Croatian Democratic Community (HDZ) caucus leader Vladimir Seks was alone in dismissing the apology, noting that "[Đukanović] did not say that Montenegro was willing to compensate us for the damage and put to trial those who planned and committed war crimes."
Meanwhile, commentators in both Jutarnji list and Večernji list said that Đukanović's remarks were just shy of a "full apology," but added that it was a "vital step" toward the resolution of a handful of outstanding bilateral issues, including the Prevlaka peninsula, before the two countries deepen economic and political cooperation in the region and abroad.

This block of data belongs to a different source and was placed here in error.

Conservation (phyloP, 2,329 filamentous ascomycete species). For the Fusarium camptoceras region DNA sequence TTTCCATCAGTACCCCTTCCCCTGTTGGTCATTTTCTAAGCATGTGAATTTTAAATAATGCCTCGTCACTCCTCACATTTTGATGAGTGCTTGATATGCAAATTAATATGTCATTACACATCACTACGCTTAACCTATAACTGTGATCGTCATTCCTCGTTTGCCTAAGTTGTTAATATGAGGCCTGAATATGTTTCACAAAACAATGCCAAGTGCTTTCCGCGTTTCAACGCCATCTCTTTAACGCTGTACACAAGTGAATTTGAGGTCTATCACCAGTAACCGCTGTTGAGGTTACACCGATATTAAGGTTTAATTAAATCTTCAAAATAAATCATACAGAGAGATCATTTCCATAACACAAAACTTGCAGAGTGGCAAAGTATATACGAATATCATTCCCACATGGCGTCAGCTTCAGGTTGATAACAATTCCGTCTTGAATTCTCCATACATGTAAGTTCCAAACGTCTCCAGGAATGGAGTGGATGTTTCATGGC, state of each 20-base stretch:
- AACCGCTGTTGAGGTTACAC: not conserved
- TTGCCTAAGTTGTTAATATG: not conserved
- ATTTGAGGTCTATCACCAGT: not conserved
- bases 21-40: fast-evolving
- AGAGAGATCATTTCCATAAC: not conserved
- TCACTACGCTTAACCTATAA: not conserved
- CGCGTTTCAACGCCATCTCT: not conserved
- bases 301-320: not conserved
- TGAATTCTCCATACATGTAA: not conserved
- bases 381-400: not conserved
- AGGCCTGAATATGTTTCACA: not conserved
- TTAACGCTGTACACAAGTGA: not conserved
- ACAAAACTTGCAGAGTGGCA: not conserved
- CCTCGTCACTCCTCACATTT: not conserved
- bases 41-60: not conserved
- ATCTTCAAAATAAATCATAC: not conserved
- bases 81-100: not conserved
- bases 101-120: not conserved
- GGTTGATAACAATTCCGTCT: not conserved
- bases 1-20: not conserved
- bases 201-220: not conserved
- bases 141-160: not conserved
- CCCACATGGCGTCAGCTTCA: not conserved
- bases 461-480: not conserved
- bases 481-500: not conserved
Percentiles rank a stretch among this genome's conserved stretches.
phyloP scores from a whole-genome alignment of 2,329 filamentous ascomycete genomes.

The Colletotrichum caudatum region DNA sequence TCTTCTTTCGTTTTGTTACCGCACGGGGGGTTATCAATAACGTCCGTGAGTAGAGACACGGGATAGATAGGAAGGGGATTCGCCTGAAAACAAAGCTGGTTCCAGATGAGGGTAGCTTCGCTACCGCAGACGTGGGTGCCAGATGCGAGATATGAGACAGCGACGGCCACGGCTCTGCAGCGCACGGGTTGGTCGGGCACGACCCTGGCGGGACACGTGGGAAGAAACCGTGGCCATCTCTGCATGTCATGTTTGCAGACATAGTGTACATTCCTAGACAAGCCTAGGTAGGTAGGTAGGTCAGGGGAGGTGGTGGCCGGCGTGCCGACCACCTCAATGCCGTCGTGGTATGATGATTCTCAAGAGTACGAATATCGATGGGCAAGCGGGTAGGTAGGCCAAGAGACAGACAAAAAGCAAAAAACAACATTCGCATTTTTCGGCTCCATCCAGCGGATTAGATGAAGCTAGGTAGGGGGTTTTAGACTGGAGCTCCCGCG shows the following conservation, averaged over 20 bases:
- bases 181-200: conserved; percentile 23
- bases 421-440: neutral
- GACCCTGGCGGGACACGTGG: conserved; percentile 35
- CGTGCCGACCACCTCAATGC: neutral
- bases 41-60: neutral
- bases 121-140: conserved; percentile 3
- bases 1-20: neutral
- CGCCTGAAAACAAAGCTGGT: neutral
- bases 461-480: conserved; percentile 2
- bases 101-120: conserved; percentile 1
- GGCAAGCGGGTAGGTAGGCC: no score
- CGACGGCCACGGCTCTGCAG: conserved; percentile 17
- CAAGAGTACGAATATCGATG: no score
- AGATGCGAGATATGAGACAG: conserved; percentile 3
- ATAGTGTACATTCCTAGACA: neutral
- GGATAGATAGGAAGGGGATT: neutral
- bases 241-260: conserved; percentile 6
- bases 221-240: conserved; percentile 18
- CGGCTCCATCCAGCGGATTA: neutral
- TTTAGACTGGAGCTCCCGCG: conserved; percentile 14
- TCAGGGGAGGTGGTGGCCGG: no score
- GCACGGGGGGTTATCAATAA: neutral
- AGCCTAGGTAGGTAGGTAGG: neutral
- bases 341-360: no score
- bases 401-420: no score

In Montenegro, Zarko Rakčević, vice president of the Social Democatic Party (SDS), said the apology was a "positive and wise step," adding "I expect him to apologise as well to the citizens of Montenegro who were harassed because they opposed the pointless war with Croatia."
"This is the beginning of a new era in our relations with Croatia. All persons who committed war crimes during that period must be arrested and tried," Rakčević added.
Meanwhile, Predrag Simić, a top advisor to Serbian Renewal Movement (SPO) leader Vuk Drašković, said the apology was a "brave step" that acknowledged not only the need for improved relations between Montenegro and Croatia, but that also marked Đukanovićas a "politician who wants to send the past into history and create a new future for these two countries."
While in Croatia, Đukanović also discussed joint infrastructure projects, including the construction of an Adriatic-Ioanian highway linking Greece to northern Italy via the Adriatic coast, a project vital for the tourism industries in both nations.